Kudos to NY Times reporter Andrew Pollack on a first class piece about the immediate possibilities of pharmacogenomics — and the road blocks to achieving them; most notably the lack of enthusiasm from insurance companies. Here’s what Mr. Pollack has to say:
“Health insurers are in some cases balking at paying for pharmacogenetic tests. It might seem that insurers would welcome tests that allowed side effects to be avoided or drugs to be used only in patients who would benefit from them. A test for a single enzyme like 2D6 costs $100 to $500. Yet Blue Cross Blue Shield concluded that the usefulness of the metabolism tests was not established. In particular, the insurer said, there have been no prospective studies, in which some patients are given the test and others are not to see whether those who are tested do better.”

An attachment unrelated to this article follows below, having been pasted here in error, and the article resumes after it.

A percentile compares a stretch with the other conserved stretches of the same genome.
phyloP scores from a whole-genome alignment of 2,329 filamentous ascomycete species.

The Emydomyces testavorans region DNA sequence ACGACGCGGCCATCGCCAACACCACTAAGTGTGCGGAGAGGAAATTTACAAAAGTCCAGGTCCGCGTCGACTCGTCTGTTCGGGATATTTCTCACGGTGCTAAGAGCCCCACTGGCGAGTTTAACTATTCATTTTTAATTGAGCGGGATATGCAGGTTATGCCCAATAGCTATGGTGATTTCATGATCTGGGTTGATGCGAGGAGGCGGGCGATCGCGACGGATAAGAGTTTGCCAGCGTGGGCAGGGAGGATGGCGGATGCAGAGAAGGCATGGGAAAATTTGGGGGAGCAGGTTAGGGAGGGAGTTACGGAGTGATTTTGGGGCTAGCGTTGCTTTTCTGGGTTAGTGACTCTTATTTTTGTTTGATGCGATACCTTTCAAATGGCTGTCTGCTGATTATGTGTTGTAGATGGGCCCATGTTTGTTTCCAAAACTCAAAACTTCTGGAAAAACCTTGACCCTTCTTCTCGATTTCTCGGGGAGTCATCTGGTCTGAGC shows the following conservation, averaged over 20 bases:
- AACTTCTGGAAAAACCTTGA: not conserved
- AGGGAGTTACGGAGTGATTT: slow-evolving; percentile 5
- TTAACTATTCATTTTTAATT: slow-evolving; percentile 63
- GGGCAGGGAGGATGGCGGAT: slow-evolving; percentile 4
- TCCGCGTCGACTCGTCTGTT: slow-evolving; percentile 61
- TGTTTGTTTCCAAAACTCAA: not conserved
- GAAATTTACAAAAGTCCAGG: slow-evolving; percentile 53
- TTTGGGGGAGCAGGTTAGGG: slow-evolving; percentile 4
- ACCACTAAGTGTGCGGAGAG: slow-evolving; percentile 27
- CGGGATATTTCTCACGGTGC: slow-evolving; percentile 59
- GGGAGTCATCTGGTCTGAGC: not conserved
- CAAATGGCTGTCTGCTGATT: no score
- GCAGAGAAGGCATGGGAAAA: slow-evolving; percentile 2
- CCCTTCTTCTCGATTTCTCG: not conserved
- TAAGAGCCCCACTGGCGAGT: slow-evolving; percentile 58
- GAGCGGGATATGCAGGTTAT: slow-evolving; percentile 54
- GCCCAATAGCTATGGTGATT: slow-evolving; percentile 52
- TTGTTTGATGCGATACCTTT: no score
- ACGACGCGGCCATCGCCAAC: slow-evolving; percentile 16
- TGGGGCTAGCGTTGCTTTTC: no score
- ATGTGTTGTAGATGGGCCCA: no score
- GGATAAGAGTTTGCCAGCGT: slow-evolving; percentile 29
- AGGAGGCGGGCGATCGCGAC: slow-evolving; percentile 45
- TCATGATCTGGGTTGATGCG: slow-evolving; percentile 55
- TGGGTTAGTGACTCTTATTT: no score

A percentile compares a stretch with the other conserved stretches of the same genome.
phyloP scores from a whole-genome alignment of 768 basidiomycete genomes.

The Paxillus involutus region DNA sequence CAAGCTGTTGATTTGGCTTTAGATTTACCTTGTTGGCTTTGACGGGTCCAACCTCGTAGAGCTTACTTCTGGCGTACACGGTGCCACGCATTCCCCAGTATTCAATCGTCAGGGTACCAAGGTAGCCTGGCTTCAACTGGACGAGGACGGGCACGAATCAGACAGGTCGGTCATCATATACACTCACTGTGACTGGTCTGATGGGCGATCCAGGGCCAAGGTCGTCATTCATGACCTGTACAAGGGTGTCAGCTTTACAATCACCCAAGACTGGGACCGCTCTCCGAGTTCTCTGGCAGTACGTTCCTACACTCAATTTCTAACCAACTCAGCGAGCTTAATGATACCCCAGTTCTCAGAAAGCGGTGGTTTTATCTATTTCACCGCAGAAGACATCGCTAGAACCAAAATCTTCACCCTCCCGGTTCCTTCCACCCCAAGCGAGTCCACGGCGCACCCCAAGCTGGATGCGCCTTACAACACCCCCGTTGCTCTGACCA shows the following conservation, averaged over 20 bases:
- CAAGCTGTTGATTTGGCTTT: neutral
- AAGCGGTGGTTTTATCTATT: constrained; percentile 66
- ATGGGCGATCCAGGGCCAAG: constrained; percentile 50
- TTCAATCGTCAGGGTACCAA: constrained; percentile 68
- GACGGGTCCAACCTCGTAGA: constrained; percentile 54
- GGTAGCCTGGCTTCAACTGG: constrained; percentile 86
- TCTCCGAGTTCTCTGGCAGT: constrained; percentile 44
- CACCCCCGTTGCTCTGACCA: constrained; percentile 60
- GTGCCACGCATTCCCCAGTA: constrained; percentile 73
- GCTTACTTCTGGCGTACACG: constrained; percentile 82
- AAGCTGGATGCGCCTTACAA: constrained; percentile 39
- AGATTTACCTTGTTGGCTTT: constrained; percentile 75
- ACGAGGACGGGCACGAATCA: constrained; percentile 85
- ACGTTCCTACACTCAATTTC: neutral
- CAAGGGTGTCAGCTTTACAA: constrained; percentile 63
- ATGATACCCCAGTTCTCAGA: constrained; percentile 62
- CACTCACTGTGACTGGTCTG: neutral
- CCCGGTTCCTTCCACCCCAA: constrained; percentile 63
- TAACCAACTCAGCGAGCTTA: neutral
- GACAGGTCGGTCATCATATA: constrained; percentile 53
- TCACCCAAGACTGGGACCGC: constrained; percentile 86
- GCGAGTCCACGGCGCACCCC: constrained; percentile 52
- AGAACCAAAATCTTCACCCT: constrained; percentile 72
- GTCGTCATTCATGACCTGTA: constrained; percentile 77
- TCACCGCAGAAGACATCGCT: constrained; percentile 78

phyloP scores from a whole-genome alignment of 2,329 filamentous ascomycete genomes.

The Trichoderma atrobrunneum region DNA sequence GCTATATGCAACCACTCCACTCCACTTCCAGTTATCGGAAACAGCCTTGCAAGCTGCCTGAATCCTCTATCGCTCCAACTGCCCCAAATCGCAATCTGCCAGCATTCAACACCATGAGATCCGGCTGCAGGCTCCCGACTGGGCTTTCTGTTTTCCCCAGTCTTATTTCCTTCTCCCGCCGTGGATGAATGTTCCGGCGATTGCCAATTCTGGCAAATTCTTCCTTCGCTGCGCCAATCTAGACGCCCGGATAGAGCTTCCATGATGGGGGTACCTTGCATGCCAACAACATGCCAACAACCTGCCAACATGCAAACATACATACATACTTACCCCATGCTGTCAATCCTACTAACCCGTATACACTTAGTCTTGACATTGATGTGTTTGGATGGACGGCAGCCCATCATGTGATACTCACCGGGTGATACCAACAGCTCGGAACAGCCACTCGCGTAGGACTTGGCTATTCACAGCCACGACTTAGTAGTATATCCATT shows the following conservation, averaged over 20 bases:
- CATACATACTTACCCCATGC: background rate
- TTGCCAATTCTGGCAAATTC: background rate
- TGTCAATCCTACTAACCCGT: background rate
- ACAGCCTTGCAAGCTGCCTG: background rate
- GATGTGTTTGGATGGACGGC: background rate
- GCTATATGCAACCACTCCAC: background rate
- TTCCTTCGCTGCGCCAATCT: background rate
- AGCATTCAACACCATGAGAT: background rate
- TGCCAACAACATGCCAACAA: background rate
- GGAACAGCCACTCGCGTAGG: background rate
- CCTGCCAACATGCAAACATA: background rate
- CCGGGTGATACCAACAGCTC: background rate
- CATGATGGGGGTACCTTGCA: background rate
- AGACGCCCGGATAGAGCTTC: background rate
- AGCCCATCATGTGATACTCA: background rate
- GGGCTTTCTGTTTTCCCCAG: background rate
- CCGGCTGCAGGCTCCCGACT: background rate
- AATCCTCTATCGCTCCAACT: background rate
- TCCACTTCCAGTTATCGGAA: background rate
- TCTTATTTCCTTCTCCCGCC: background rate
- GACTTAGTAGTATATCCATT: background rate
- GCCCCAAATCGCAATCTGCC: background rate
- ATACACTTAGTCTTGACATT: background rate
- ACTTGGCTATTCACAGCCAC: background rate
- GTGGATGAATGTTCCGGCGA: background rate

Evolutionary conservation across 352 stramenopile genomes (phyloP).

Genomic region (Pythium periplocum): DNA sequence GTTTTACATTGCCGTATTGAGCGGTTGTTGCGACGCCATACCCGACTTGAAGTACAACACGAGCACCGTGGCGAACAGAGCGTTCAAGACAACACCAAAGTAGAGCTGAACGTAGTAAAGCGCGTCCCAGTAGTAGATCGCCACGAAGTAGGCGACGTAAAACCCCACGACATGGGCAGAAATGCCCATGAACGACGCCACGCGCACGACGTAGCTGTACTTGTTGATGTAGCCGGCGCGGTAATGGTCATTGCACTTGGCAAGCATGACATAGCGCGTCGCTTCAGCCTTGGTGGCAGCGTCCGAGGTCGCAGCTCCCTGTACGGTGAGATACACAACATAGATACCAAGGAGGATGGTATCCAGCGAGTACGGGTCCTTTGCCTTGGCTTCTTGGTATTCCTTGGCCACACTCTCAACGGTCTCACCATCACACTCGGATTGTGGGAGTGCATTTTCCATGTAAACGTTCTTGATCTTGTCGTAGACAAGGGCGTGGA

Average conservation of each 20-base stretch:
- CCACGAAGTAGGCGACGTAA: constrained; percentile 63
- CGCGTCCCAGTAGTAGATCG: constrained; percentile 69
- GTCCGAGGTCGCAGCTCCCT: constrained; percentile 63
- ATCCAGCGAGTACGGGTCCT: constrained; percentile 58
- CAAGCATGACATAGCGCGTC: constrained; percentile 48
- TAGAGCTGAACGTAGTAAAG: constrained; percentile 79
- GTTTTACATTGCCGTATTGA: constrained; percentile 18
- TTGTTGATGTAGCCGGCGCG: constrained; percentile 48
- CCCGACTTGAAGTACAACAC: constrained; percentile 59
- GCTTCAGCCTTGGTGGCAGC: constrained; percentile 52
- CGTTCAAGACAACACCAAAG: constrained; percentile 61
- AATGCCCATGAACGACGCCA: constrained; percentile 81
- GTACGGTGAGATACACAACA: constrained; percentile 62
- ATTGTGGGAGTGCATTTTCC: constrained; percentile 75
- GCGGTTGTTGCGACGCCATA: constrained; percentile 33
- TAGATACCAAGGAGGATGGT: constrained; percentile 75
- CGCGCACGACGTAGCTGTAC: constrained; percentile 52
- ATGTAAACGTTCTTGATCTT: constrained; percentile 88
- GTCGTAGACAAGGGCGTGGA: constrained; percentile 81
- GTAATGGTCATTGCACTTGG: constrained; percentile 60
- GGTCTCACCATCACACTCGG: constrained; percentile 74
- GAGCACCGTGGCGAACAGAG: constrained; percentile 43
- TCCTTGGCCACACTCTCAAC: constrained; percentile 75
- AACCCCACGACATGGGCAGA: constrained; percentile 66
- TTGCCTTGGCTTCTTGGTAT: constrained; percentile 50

How unfortunate that the insurance industry (and if I generalize mistakenly, please let me know) remains caught up in a 20th century acute care model when our nation so desperately needs a laser beam focus on the chronic side of the health care equation. After all, that’s both the driver and the rationale behind Medicare modernization.
I guess the insurance industry didn’t get the memo.
Nice job Andy.
Here’s the web link to the full article: